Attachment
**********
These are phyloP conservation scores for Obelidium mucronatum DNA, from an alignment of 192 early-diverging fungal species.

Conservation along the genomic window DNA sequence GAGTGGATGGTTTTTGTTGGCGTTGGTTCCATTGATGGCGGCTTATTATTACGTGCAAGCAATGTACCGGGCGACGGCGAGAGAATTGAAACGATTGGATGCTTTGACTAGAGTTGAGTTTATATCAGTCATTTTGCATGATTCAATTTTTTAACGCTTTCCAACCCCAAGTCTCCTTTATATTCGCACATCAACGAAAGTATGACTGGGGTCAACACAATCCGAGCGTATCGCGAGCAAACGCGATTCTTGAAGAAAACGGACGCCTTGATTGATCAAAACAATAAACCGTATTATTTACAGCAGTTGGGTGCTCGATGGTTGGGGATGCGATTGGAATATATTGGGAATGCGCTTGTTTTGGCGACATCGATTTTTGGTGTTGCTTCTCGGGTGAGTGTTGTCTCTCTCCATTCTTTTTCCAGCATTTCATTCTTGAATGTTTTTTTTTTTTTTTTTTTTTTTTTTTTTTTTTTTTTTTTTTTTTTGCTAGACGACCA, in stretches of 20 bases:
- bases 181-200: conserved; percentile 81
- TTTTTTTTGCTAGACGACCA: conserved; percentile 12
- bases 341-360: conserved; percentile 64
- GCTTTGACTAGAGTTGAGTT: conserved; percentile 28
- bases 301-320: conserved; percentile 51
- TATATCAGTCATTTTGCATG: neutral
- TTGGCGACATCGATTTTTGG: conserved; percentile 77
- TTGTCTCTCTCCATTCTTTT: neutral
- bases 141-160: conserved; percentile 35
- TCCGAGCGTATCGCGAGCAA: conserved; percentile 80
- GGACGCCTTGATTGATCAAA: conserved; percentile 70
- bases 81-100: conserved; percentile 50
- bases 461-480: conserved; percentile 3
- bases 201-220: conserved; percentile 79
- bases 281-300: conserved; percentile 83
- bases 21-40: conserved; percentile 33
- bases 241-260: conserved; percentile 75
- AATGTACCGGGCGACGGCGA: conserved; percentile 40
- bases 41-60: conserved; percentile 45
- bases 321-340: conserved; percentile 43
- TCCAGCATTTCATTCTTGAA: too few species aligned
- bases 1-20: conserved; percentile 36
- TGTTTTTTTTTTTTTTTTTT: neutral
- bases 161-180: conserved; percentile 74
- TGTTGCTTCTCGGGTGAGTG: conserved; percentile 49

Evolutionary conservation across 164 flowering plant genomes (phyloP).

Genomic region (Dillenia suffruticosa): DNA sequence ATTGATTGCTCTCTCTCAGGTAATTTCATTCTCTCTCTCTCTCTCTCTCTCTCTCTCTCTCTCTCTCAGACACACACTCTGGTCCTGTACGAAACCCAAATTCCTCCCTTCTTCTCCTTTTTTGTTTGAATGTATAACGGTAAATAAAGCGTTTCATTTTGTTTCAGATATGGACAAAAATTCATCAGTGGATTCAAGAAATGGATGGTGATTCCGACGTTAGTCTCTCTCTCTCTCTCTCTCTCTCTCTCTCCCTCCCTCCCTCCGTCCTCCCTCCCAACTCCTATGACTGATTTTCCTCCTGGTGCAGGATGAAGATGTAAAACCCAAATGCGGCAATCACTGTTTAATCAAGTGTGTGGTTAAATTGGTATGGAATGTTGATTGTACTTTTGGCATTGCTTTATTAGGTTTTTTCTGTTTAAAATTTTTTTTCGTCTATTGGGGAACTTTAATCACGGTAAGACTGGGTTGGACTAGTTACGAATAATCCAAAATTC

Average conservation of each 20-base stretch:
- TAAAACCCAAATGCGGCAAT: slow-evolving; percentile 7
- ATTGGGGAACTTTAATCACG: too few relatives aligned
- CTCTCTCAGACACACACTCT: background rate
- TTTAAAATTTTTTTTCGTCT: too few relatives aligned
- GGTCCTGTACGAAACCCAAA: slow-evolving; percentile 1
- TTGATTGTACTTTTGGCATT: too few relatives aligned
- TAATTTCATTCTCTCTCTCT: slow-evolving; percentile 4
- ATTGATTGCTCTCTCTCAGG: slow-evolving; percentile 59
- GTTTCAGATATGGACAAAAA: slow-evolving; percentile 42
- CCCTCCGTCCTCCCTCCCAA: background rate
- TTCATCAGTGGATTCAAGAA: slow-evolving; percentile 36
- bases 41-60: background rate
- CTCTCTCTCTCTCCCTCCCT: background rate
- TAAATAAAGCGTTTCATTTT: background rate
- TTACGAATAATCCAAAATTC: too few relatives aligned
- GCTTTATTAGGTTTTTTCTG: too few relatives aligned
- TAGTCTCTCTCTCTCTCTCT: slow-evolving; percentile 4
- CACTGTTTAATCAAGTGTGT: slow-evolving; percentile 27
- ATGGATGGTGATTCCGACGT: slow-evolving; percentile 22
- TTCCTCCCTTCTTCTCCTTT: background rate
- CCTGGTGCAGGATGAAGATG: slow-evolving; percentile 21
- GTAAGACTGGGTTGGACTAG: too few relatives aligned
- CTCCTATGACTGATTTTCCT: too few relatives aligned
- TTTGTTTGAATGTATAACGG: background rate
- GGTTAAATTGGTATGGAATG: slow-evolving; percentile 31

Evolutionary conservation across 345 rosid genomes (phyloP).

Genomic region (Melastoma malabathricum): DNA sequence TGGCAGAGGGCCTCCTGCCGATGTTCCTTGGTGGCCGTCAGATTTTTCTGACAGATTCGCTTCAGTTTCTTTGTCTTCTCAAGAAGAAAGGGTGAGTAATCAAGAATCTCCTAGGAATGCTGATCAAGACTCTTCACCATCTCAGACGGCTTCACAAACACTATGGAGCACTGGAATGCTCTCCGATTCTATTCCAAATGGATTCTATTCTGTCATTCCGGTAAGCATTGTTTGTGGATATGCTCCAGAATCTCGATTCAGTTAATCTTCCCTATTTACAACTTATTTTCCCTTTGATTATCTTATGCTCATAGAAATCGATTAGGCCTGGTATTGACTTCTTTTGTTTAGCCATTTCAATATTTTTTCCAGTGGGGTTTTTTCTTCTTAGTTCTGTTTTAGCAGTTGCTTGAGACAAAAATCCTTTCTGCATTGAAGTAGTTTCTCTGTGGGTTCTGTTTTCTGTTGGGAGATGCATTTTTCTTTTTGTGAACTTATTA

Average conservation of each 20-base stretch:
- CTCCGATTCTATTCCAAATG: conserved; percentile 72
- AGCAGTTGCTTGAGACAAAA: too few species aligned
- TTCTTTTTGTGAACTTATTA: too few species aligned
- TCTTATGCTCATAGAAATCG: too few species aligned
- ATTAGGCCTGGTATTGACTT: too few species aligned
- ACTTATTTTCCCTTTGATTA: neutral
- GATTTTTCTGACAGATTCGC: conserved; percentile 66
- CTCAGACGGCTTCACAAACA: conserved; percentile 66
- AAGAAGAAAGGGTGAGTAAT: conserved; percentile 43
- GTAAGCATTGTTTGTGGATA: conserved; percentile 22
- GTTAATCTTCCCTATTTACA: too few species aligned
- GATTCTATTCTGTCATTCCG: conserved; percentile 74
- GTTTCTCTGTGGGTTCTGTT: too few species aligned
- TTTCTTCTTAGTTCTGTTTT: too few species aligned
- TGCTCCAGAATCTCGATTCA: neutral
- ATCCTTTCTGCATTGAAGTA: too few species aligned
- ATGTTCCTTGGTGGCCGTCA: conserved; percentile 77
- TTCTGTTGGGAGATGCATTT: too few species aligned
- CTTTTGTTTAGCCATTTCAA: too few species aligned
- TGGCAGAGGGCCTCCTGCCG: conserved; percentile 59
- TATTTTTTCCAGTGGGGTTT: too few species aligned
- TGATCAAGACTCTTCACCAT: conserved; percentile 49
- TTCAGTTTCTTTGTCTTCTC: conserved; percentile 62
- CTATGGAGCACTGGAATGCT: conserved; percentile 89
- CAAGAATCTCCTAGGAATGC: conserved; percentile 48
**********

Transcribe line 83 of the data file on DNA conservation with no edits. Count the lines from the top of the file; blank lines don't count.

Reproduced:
- CAAGAATCTCCTAGGAATGC: conserved; percentile 48